This Shabbat we begin the third book of the Torah called Vayikra. Vayikra translates into: “...and He Called”, referring to G-d calling to Moses. The Parsha primarily deals with several amounts of “sacrifices” or “offerings” which the Jews brought to the Temple.
A sacrifice implies giving up something that is of value to oneself for the benefit of another and an offering implies a gift, which satisfies the receiver. However G-d does not need our gifts. The Hebrew word for sacrifice and offering is Korban, which literally means to “draw close” as a portrayal of bringing oneself into a closer relationship with G-d.
This reveals that the offering of Korbanot was only for our benefit to come close to G-d. One type of offering mentioned in the Parsha is the peace or thanks offerings. These offerings also allowed the community to draw closer together and to strengthen its power by the sharing of a communal meal of the sacred offering. The peace offering (probably the only times that the flesh of animals was eaten) was divided among the participants, promoting unity and binding the members more closely to each other.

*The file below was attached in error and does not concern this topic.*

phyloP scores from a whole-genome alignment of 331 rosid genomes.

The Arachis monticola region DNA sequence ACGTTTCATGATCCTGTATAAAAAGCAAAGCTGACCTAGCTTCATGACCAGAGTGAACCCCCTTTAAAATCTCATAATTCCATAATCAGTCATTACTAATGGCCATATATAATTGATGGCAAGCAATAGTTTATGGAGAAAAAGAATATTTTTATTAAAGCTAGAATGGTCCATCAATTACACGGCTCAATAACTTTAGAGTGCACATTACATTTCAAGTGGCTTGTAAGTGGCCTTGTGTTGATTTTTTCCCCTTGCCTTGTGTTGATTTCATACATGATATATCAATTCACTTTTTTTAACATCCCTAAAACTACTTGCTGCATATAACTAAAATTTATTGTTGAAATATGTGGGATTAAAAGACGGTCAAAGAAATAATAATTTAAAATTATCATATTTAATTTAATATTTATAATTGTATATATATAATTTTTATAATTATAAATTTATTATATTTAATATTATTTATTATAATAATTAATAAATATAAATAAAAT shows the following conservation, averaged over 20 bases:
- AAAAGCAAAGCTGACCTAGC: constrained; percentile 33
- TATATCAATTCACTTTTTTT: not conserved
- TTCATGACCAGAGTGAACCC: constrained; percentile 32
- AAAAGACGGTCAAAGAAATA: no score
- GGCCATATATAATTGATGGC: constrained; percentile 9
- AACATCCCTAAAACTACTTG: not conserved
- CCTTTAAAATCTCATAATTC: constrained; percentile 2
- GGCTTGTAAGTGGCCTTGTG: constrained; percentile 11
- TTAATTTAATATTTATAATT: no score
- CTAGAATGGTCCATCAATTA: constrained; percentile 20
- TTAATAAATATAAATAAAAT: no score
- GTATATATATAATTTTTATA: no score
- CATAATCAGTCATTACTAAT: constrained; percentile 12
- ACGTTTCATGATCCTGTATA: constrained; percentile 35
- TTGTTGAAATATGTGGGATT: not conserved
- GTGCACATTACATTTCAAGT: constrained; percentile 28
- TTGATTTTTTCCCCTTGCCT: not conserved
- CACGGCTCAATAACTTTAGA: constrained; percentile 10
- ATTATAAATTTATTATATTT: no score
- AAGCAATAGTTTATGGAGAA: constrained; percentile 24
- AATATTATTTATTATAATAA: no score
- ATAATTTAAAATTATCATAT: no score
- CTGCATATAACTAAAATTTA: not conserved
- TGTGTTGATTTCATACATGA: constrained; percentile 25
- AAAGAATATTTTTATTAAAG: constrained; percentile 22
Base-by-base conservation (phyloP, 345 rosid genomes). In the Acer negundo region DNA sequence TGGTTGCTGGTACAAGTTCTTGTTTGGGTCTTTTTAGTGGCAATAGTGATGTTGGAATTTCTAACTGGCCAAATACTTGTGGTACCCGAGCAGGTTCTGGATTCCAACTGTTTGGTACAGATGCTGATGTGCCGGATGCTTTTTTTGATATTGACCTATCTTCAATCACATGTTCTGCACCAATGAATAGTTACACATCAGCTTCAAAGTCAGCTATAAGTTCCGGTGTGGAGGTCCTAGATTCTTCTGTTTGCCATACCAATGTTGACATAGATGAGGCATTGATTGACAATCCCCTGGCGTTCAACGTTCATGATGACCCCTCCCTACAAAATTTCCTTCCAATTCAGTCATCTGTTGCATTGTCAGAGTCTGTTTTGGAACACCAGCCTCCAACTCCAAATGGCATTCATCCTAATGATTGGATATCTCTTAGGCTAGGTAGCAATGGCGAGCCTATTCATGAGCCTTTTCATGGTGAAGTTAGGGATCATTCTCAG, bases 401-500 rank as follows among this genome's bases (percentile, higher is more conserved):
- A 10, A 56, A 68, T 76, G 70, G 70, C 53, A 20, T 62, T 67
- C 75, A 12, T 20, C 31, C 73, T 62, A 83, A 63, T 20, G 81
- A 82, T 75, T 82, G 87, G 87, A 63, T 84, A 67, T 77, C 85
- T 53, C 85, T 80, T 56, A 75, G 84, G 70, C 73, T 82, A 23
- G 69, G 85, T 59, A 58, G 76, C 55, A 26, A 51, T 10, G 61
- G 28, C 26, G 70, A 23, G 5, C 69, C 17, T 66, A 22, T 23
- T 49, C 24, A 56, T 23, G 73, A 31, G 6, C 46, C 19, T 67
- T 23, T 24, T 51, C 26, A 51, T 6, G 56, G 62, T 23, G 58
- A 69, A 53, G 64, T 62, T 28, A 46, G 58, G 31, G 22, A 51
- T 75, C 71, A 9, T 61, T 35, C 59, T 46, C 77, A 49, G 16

We learn that it is important to give back to G-d as well as giving to each other, however because today we don’t practice offerings and sacrifices we can give back by acts of loving kindness (chesed) and justice (tzedakah). And in these times, these acts become all the more valuable.
Mordechai, Grade 12